Can I Eat Fish Out of a Lake During an Algal Bloom?

The algal bloom admittedly made it difficult to catch some fish, but you reeled in a few great ones that you’re eager to eat. Then again, because of the algae, you don’t know how palatable the fish are. Can you eat fish that came out of a lake during an algal bloom?

Eating fish out of a lake during an algal bloom is not the wisest idea. Although no one is known to have gotten sick from it (yet), toxins from algae can build up in a fish’s tissue and internal organs, which could be dangerous for human consumption.

You probably have many more questions about whether you can eat fish caught in a lake during an algal bloom. Well, worry not, as we’ve got the answers, so make sure you keep reading! You won’t want to miss it. 

What Is an Algal Bloom Anyway?

Okay, so the first thing is first. When we mention an algal bloom, exactly what are we talking about?

An algae bloom or algal bloom occurs when cyanobacteria accumulate rapidly in the water. These blooms can occur in marine water or freshwater.

The pigment from the algae in such large numbers will tint the top layer of the water. Sometimes the color will be a sickening green hue, and other times the hue is a deep, rich blue. And then there is your golden algae from prymnesium parvum bacteria.

Table showing the difference between blue-green algae and golden algae. eating fish out of a lake with a algae bloom.

Algal blooms don’t merely happen. Nutrient pollution or fertilizer runoff (as well as other causes) can deposit large amounts of phosphorus and/or nitrogen into the water. These nutrients foster algal growth.

When an algal bloom occurs, the ecosystem that lives beneath the bloom is affected, from the biggest creatures down to the smallest ones.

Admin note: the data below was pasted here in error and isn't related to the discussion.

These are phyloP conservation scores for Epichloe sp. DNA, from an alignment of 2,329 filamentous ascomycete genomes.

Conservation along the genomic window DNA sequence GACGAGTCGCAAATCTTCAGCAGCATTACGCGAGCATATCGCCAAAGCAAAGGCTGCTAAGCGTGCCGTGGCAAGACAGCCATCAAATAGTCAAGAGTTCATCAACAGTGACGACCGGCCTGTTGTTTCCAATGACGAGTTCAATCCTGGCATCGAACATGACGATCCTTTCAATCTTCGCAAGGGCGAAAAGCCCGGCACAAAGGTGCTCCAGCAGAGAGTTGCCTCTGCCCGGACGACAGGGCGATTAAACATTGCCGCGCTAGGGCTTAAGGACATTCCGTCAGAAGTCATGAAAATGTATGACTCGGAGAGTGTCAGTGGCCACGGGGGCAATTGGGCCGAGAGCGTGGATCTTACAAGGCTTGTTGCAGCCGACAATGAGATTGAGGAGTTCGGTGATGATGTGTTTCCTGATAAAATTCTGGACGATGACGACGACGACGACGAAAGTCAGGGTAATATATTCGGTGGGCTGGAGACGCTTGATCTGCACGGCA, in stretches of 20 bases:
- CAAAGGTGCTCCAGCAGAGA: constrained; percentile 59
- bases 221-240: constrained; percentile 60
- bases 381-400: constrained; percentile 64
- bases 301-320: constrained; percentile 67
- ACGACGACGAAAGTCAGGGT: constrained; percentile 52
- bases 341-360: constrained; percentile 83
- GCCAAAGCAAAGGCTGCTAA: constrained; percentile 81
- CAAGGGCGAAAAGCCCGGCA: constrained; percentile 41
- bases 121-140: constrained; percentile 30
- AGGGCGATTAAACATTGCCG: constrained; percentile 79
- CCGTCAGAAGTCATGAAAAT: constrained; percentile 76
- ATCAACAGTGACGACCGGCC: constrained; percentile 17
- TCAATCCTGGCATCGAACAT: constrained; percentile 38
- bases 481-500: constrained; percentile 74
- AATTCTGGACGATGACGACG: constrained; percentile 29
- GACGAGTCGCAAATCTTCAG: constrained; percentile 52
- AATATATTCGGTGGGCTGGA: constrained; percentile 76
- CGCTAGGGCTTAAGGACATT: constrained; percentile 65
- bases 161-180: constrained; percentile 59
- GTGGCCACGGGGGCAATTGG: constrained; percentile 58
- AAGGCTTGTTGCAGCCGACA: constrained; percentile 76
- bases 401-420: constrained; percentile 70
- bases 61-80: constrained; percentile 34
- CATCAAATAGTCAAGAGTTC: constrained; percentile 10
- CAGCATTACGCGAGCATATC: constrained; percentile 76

The bloom prevents sunlight from filtering through the water and thus can lower the water’s oxygen levels.

In some cases, an algal bloom can even release toxins into the lake or other bodies of water. 

These harmful algal blooms, as they’re known, can kill fish. The local water supply can be impacted as well.

Most anglers who fish in an algal bloom will do so during a cyanobacterial bloom when blue-green algae spread.

You can tell that your favorite lake has a blue-green algal bloom because the color will be a mix of those two shades.

Before we get into if it’s safe to eat fish you’ve caught, check out our other article, “Can I Fish in a Lake During an Algae Bloom?”

Is It Safe to Eat Fish Out of a Lake During an Algal Bloom?

Now that you better grasp what an algal bloom is, that brings us back to your main question. Can you eat fish from a lake you caught during an algal bloom?

We’re not going to lie, it’s a risk.

Some fish species carry a heavier level of toxin risk than others. For instance, steelhead, salmon, and other anadromous fish don’t spend long enough in freshwaters from saltwater to build up toxins at a very high level.

Fish that have spent their entire lives in freshwater do. 

According to the Oregon Department of Fish & Wildlife, no one has reported getting ill from eating fish caught during an algal bloom. 

However, the lack of research in this area on what consuming fish can do to human health does mean that you’re taking a chance. 

After all, the algal bloom in your nearby lake could be a harmful algal bloom, which means that toxins might have seeped into the water. 

Further, evidence has shown that certain algae toxins can enter a fish internally. There, the toxins may linger in the kidneys or liver as well as in the fish’s tissue.

Are these exactly common fish parts for the average person to consume? 

Well, a fish’s fillet tissue or muscle is one of the most sought-after, but no other tissue is.

The Oregon Department of Fish & Wildlife does note that, according to research, that fish fillet tissue “is less affected by algae toxins.”

So what does that mean? The fillet tissue may have algal toxins, and it may not. It’s a crapshoot.

Just because no one has reported getting sick from eating fish caught from a lake or algal bloom doesn’t mean that it hasn’t happened or couldn’t happen.